November 11, 2005.
9 mi | 6.5 hr
Piper > Weetamoo > Hammond > Chocorua > back the same way
Today would be a training hike. Tomorrow, I’d hike up Mt. Washington in winter conditions with new gear. So I figured I’d test everything out in a lower stress environment on my own. I’m not used to carrying much weight on my back and I didn’t want to slow my team down.
I got a bit of a late start (10:30 am!) so I kept my agenda flexible. I parked at the Piper trail head and started up a wet, leaf-covered trail.
The trail became slick and snowy. After I took a nice fall, I put on my Yaktrax and kept walking. The trail became rocky and ledgy in places, with sheets of ice that were in various stages of melting. The bare rock and ice at the summit was difficult to walk on and I was grateful for the traction of my Yaktrax.
There were a few people at the summit when I arrived, including a college group who’d walked up from Liberty Cabin. I found a spot out of the wind to sit down and recover for a few minutes. I was tired, hungry and thirsty. Carrying a big pack was a major hassle because I had to dig around for my stuff and it was difficult to put it on and take it off all the time. I’m learning about this winter hiking stuff fast.
With sunset rapidly approaching, I took off from the summit, intending to take the Piper Trail all the way back to the car. The network of trails near Chocorua was confusing, so it was not easy for me to figure out where I was. The map didn’t have a ton of detail, either. Since I knew the way I came up I decided to just retrace my steps back.
I moved as quickly as I could while still being safe and comfortable, which was still not fast enough. The last mile or so, I hiked by headlamp. On the Piper trail, there were tiny reflective pegs nailed into the trees to mark the way out. They shined brightly in the beam of my headlamp. The blazes were very hard to see, so this was a big help.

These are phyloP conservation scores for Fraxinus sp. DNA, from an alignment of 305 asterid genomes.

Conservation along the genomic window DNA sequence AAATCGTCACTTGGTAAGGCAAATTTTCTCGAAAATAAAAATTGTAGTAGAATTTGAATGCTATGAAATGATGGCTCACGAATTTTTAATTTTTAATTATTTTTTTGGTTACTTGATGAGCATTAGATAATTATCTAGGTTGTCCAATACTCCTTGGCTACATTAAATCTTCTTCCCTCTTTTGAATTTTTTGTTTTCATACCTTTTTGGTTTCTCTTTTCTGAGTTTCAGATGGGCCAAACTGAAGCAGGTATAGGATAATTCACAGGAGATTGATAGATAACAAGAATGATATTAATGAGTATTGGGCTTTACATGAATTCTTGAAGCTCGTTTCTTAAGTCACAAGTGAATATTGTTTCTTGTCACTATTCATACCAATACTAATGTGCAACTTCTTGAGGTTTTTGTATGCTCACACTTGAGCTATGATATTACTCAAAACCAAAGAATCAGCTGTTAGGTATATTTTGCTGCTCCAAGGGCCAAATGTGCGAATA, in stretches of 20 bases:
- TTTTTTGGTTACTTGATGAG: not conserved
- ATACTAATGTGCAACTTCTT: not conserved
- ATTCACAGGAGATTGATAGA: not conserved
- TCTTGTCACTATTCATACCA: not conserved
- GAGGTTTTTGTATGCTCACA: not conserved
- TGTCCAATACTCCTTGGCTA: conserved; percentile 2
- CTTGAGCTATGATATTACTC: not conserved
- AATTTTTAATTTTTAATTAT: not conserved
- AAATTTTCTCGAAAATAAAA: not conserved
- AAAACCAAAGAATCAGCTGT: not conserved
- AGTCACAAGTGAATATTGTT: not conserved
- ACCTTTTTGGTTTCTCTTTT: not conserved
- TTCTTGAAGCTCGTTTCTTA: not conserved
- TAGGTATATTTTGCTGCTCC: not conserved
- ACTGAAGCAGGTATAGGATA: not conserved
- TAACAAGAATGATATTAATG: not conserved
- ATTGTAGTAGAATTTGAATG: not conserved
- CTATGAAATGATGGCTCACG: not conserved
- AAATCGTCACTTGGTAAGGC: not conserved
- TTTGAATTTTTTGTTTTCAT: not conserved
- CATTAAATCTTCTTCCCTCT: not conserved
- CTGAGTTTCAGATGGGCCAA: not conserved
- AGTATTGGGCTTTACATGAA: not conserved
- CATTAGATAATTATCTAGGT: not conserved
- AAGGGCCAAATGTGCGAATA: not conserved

Luck was on my side today. It was nerve-wracking to get a late start, hike in unfamiliar territory, in unfamiliar conditions and alone. I only saw people at the very top. Psychologically, hiking alone is very taxing. I’m really noticing the difference now that I’m doing lots of group hikes. But I think the late start and waning daylight had the most significant impact on my psyche today.
I’d like to try Chocorua again in better conditions. It seems like there’s plenty to explore up there and with less wind, the summit would be a great place to hang out for a while. Lots of trails, exposure and views.
I felt happy and accomplished hiking out in the dark, guided by mysterious reflective pegs, changing in an empty parking lot, snacking on Pringles, swigging Gatorade and listening to the car radio. Only to set off for camp in preparation for tomorrow’s big hike.